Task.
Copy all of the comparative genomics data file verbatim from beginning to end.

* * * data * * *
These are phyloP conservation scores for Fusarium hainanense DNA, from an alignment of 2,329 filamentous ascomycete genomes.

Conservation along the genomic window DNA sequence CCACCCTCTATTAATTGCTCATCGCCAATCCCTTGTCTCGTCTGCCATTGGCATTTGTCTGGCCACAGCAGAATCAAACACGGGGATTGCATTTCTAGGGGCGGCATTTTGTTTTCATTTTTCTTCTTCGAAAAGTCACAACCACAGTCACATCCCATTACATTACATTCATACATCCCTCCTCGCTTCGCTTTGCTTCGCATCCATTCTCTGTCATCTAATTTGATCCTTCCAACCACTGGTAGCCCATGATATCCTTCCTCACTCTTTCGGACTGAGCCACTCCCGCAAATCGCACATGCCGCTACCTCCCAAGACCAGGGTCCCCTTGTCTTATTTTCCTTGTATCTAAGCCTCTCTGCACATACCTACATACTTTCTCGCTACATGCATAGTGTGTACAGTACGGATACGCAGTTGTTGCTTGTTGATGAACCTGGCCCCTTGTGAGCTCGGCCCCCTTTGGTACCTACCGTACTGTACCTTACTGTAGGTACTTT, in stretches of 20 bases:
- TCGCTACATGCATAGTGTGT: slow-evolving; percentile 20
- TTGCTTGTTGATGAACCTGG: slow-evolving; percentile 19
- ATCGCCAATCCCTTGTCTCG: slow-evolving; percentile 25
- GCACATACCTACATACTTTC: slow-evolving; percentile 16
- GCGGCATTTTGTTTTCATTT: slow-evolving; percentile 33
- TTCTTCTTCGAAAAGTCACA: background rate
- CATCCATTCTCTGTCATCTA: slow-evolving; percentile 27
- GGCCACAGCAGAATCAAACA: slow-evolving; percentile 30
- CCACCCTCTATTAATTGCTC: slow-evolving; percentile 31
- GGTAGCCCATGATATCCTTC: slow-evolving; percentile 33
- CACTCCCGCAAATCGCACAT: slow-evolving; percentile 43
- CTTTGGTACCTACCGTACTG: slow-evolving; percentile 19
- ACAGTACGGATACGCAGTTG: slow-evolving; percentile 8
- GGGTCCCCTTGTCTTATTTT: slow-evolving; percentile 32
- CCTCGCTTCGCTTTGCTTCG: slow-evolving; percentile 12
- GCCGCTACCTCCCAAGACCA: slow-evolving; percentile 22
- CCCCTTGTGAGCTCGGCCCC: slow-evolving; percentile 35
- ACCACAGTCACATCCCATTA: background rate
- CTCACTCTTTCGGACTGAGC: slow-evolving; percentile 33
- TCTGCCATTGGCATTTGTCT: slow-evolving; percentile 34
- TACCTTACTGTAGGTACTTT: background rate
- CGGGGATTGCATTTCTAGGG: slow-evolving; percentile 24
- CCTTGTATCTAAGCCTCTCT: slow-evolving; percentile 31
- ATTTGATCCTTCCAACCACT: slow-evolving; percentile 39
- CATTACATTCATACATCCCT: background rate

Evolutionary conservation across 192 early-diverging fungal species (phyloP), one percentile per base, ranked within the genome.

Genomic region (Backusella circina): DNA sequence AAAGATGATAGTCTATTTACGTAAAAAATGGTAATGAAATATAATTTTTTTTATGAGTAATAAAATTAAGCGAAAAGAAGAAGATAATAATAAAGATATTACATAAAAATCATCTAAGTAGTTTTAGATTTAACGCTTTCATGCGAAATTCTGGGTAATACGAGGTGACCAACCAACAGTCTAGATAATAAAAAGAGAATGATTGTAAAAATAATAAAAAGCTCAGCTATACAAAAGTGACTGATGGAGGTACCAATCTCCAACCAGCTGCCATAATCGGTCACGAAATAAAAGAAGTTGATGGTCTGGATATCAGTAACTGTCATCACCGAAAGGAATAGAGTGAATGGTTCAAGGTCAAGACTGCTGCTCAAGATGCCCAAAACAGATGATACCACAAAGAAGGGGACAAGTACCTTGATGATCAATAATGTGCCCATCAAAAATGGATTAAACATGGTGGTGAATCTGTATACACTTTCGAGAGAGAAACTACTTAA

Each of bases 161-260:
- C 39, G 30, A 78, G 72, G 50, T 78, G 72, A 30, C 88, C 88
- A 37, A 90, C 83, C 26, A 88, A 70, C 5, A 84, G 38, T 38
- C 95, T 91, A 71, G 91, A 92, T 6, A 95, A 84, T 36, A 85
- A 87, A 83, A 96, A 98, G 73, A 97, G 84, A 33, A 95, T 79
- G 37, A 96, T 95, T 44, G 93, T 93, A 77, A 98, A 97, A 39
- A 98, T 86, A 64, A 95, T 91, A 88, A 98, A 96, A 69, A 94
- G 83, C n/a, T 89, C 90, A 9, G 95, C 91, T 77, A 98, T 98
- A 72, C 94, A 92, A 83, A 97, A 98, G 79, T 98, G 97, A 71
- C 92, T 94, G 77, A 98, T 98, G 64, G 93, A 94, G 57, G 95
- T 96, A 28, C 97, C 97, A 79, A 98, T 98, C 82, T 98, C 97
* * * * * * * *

These are phyloP conservation scores for Fusarium hainanense DNA, from an alignment of 2,329 filamentous ascomycete genomes.

Conservation along the genomic window DNA sequence CCACCCTCTATTAATTGCTCATCGCCAATCCCTTGTCTCGTCTGCCATTGGCATTTGTCTGGCCACAGCAGAATCAAACACGGGGATTGCATTTCTAGGGGCGGCATTTTGTTTTCATTTTTCTTCTTCGAAAAGTCACAACCACAGTCACATCCCATTACATTACATTCATACATCCCTCCTCGCTTCGCTTTGCTTCGCATCCATTCTCTGTCATCTAATTTGATCCTTCCAACCACTGGTAGCCCATGATATCCTTCCTCACTCTTTCGGACTGAGCCACTCCCGCAAATCGCACATGCCGCTACCTCCCAAGACCAGGGTCCCCTTGTCTTATTTTCCTTGTATCTAAGCCTCTCTGCACATACCTACATACTTTCTCGCTACATGCATAGTGTGTACAGTACGGATACGCAGTTGTTGCTTGTTGATGAACCTGGCCCCTTGTGAGCTCGGCCCCCTTTGGTACCTACCGTACTGTACCTTACTGTAGGTACTTT, in stretches of 20 bases:
- TCGCTACATGCATAGTGTGT: slow-evolving; percentile 20
- TTGCTTGTTGATGAACCTGG: slow-evolving; percentile 19
- ATCGCCAATCCCTTGTCTCG: slow-evolving; percentile 25
- GCACATACCTACATACTTTC: slow-evolving; percentile 16
- GCGGCATTTTGTTTTCATTT: slow-evolving; percentile 33
- TTCTTCTTCGAAAAGTCACA: background rate
- CATCCATTCTCTGTCATCTA: slow-evolving; percentile 27
- GGCCACAGCAGAATCAAACA: slow-evolving; percentile 30
- CCACCCTCTATTAATTGCTC: slow-evolving; percentile 31
- GGTAGCCCATGATATCCTTC: slow-evolving; percentile 33
- CACTCCCGCAAATCGCACAT: slow-evolving; percentile 43
- CTTTGGTACCTACCGTACTG: slow-evolving; percentile 19
- ACAGTACGGATACGCAGTTG: slow-evolving; percentile 8
- GGGTCCCCTTGTCTTATTTT: slow-evolving; percentile 32
- CCTCGCTTCGCTTTGCTTCG: slow-evolving; percentile 12
- GCCGCTACCTCCCAAGACCA: slow-evolving; percentile 22
- CCCCTTGTGAGCTCGGCCCC: slow-evolving; percentile 35
- ACCACAGTCACATCCCATTA: background rate
- CTCACTCTTTCGGACTGAGC: slow-evolving; percentile 33
- TCTGCCATTGGCATTTGTCT: slow-evolving; percentile 34
- TACCTTACTGTAGGTACTTT: background rate
- CGGGGATTGCATTTCTAGGG: slow-evolving; percentile 24
- CCTTGTATCTAAGCCTCTCT: slow-evolving; percentile 31
- ATTTGATCCTTCCAACCACT: slow-evolving; percentile 39
- CATTACATTCATACATCCCT: background rate

Evolutionary conservation across 192 early-diverging fungal species (phyloP), one percentile per base, ranked within the genome.

Genomic region (Backusella circina): DNA sequence AAAGATGATAGTCTATTTACGTAAAAAATGGTAATGAAATATAATTTTTTTTATGAGTAATAAAATTAAGCGAAAAGAAGAAGATAATAATAAAGATATTACATAAAAATCATCTAAGTAGTTTTAGATTTAACGCTTTCATGCGAAATTCTGGGTAATACGAGGTGACCAACCAACAGTCTAGATAATAAAAAGAGAATGATTGTAAAAATAATAAAAAGCTCAGCTATACAAAAGTGACTGATGGAGGTACCAATCTCCAACCAGCTGCCATAATCGGTCACGAAATAAAAGAAGTTGATGGTCTGGATATCAGTAACTGTCATCACCGAAAGGAATAGAGTGAATGGTTCAAGGTCAAGACTGCTGCTCAAGATGCCCAAAACAGATGATACCACAAAGAAGGGGACAAGTACCTTGATGATCAATAATGTGCCCATCAAAAATGGATTAAACATGGTGGTGAATCTGTATACACTTTCGAGAGAGAAACTACTTAA

Each of bases 161-260:
- C 39, G 30, A 78, G 72, G 50, T 78, G 72, A 30, C 88, C 88
- A 37, A 90, C 83, C 26, A 88, A 70, C 5, A 84, G 38, T 38
- C 95, T 91, A 71, G 91, A 92, T 6, A 95, A 84, T 36, A 85
- A 87, A 83, A 96, A 98, G 73, A 97, G 84, A 33, A 95, T 79
- G 37, A 96, T 95, T 44, G 93, T 93, A 77, A 98, A 97, A 39
- A 98, T 86, A 64, A 95, T 91, A 88, A 98, A 96, A 69, A 94
- G 83, C n/a, T 89, C 90, A 9, G 95, C 91, T 77, A 98, T 98
- A 72, C 94, A 92, A 83, A 97, A 98, G 79, T 98, G 97, A 71
- C 92, T 94, G 77, A 98, T 98, G 64, G 93, A 94, G 57, G 95
- T 96, A 28, C 97, C 97, A 79, A 98, T 98, C 82, T 98, C 97